WellesleyWeston Magazine

WINTER 2015-2016

Launched in 2005, WellesleyWeston Magazine is a quarterly publication tailored to Wellesley and Weston residents and edited to enrich the experience of living in two of Massachusetts' most desirable communities.

Issue link: http://wellesleywestonmagazine.epubxp.com/i/596643

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Page 99 of 211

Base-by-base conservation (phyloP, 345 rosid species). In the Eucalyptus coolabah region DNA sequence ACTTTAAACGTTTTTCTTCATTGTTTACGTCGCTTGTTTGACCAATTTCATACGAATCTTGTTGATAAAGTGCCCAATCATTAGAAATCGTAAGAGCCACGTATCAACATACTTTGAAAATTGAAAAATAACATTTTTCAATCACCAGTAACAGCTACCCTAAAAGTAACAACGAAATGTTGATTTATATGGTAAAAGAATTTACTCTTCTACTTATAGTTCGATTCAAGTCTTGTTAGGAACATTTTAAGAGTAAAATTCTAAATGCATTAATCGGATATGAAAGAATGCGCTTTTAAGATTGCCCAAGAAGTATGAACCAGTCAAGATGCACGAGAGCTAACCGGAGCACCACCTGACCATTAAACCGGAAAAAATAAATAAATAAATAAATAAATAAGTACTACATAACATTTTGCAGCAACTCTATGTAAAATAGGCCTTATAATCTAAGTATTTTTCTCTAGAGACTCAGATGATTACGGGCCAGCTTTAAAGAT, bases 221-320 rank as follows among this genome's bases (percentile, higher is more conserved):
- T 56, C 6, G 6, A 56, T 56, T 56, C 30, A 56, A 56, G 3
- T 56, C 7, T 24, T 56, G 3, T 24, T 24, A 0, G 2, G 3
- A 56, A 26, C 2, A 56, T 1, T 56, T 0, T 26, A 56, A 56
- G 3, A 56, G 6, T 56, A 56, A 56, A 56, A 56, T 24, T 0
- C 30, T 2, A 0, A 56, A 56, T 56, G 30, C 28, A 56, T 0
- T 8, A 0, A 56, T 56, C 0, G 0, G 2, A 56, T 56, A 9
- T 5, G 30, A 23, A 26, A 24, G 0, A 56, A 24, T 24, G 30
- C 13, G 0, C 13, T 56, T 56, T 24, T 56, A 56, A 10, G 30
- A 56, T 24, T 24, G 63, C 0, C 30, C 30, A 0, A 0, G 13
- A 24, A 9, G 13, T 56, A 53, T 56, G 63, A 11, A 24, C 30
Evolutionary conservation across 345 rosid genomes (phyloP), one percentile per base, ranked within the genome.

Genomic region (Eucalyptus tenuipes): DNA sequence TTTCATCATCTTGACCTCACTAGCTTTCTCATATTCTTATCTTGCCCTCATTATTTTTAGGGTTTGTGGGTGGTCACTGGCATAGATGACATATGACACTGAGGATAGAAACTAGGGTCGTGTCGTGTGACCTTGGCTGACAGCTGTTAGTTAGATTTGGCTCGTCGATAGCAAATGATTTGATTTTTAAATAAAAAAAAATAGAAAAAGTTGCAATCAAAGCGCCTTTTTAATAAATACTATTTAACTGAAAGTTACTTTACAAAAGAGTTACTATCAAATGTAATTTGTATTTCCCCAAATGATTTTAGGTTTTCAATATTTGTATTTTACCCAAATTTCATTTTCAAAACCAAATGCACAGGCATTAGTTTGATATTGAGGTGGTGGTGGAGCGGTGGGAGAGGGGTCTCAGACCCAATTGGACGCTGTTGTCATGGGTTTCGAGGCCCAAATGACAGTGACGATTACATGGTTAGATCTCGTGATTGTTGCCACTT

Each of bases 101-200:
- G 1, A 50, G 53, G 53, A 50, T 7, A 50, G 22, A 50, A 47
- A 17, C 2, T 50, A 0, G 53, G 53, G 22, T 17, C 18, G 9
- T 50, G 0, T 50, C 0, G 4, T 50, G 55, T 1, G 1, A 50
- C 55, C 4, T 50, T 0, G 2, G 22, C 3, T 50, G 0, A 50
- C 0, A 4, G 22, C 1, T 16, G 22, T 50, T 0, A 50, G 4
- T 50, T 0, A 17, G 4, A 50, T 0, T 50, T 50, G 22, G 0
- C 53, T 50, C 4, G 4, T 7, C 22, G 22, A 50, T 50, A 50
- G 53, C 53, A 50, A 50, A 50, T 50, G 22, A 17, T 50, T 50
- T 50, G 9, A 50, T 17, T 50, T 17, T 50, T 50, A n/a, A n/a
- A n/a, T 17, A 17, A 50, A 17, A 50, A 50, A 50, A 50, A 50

Mount Holyoke took a different approach. Rather than trying to coeducate men and women, in 1837 it became the first all-women's college. Its founder encouraged women to "go where no one else will go, do what no one else will do." Mount Holyoke became known for its academic excellence — poet Emily Dickinson studied there — and served as a model for many of the women's colleges that would be formed in the coming years. In 1870 the Durants founded the Wellesley Female Seminary. (It would be renamed Wellesley College before opening its doors in 1875.) The Wellesley couple believed that women were capable of much more than their present lives allowed. Henry talked of preparing women for "great conflicts, for vast reforms in social life, for noblest usefulness." The pair envisioned Wellesley College as a vibrant academic commu- nity of women with tough admission standards, rigorous academics, and female faculty members and administrators where possible. Bold visions can take time to realize. During its first year of opera- tion, Wellesley College enrolled 314 students; however, only 18 grad- uated four years later. While some students left to be married, others left because of the school's challenging curriculum. Rather than reducing the rigor of the curriculum, the Durants opted to help Is the Durants' Work Done? M I N D Y B E S T 98 W e l l e s l e y W e s t o n M a g a z i n e | w i n t e r 2 0 1 5 / 2 0 1 6 Women comprise 57 percent of the 20.2 million students enrolled in American colleges and universities.

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